As a boy, Michael Englebach was taken by his grandfather to watch cricket at the Oval, the famous London test match ground.
Concerned that the hard wooden seats would be uncomfortable for a man of such advanced years, young Michael suggested fetching a cushion to sit on.
The offer was politely declined, for his grandfather was no stranger to discomfort. Mounted on a camel, he had previously explored the deserts of Saudi Arabia, crossing the vast wilderness known as Rub’ al Khali, or the Empty Quarter.
To his family, he was St John ― pronounced Sinjin ― while to others he was Harry, Jack, or even Abdullah, after his conversion to Islam.
The multitude of names point to the many facets of an extraordinary life, but all attach to the family name of Philby.
By the time Michael was born, Philby had long achieved fame for his 1917 expedition across 1,300km of desert from Al Uqair, on the Arabian Gulf, to Jeddah on the west coast and the heart of the kingdom.
In the process, he became a close friend and adviser to the Ruler of Saudi Arabia, Ibn Saud, spending much of his life there, initially as a British military officer, and eventually becoming a Muslim.
A passionate Arabist, he served in the Middle East as a civil servant and political agent, but became increasingly disillusioned with British policy in the region and fell out with the London establishment in spectacular fashion over its treatment of the Arabs, gaining a reputation as a troublemaker and dangerous radical.
Foremost an explorer, who was meticulous in his scientific observations, his greatest achievement is generally considered to be the crossing of the Empty Quarter, a test many did not expect him to survive, and which earned further plaudits from the Royal Geographical Society, which had already awarded him its Founders Medal.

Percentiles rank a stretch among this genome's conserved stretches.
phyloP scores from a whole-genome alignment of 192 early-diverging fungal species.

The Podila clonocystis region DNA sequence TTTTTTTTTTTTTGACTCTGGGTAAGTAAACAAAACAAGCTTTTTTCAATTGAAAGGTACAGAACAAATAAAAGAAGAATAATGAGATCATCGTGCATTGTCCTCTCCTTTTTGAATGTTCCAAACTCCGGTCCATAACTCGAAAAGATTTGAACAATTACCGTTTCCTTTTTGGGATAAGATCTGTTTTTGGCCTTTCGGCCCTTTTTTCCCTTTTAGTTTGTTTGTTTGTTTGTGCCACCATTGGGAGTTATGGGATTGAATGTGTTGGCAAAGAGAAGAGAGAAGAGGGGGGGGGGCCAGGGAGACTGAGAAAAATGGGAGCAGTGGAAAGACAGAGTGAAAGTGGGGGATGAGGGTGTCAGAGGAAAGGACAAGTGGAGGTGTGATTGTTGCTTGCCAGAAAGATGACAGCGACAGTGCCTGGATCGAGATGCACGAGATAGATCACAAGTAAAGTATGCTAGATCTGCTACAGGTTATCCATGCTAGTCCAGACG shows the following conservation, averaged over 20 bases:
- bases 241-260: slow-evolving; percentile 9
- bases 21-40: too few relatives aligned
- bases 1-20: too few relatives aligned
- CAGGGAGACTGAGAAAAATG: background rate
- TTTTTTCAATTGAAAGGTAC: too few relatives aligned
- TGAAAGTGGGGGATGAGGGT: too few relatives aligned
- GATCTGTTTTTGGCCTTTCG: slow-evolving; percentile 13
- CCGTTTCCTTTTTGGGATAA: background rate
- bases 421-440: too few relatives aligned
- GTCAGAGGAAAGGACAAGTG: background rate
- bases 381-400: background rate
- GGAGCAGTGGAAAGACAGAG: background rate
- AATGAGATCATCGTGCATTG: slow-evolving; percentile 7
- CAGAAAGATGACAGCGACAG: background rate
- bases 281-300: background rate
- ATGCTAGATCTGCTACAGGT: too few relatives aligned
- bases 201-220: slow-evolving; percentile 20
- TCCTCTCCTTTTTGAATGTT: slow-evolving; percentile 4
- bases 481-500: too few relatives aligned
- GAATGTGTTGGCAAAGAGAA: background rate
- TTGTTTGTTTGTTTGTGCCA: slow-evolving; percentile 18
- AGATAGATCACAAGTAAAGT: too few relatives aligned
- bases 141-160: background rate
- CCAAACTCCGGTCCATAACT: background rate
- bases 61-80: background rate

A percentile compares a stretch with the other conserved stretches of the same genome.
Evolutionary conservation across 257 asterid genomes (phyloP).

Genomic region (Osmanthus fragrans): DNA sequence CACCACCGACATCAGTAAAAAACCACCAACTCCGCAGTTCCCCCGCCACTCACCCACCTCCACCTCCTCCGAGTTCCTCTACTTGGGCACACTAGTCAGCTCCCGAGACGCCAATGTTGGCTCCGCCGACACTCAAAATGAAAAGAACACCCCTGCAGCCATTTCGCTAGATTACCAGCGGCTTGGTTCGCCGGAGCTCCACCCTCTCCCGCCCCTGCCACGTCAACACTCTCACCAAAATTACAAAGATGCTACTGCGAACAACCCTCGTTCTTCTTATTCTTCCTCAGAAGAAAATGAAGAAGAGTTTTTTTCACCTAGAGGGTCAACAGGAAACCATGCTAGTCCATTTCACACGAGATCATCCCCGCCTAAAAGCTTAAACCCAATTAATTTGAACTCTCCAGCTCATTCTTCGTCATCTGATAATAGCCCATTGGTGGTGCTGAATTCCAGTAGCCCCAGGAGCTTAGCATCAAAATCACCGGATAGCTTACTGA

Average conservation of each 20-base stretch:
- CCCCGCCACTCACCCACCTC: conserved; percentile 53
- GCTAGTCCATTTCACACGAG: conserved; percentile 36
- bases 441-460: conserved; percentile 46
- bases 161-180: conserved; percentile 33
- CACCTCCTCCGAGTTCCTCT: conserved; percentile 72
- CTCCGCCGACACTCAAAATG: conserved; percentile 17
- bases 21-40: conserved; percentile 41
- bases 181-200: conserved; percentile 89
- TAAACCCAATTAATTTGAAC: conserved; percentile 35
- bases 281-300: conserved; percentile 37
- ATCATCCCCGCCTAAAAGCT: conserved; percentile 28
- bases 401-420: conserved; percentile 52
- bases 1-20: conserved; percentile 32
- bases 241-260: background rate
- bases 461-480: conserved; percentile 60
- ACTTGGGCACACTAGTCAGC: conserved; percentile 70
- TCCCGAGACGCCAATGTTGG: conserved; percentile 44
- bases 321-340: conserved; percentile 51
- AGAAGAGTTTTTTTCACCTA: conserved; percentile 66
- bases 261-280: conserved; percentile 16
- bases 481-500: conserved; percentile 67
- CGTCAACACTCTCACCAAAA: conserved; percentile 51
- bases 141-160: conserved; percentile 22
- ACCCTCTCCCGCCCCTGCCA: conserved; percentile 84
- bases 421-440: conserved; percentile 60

All of which would have meant very little to a child. “To me, he was just grandpa,” Englebach says. “He was a very dignified figure. As a small boy looking at this grandfatherly figure, he was in every essence, the grandfather. He was bearded, he looked very distinguished and he behaved in very dignified manner.
“And he took an interest in what we were doing as grandchildren. I have very fond memories of my time with him.”
Englebach’s mother, Helena, was one of Philby’s three daughters by his wife Dora Johnston. His father, serving in the Royal Air Force, died in an air accident in February 1955, when Englebach was just six.
Englebach would visit his grandparents at their London flat at Drayton Gardens in fashionable Chelsea, where Philby was a visitor from Saudi Arabia. There was a study, filled with intriguing artefacts from his grandfather’s travels, but also the scorecards from every county and test match he had ever watched.
His grandfather, Englebach says, was a meticulous chronicler, whether of desert wildlife or the fall of wickets at a cricket match.
“He came to our school sports day when I was 10 or 11 years old, and was noting down the results of the races. At one point he said to me 'Mike, who is that boy who just won that hundred-yard race’. And he wrote down the name.
“This is what he was like. He was extraordinarily meticulous and ever curious. You could see in the way he asked questions that he wanted to know what you were up to.”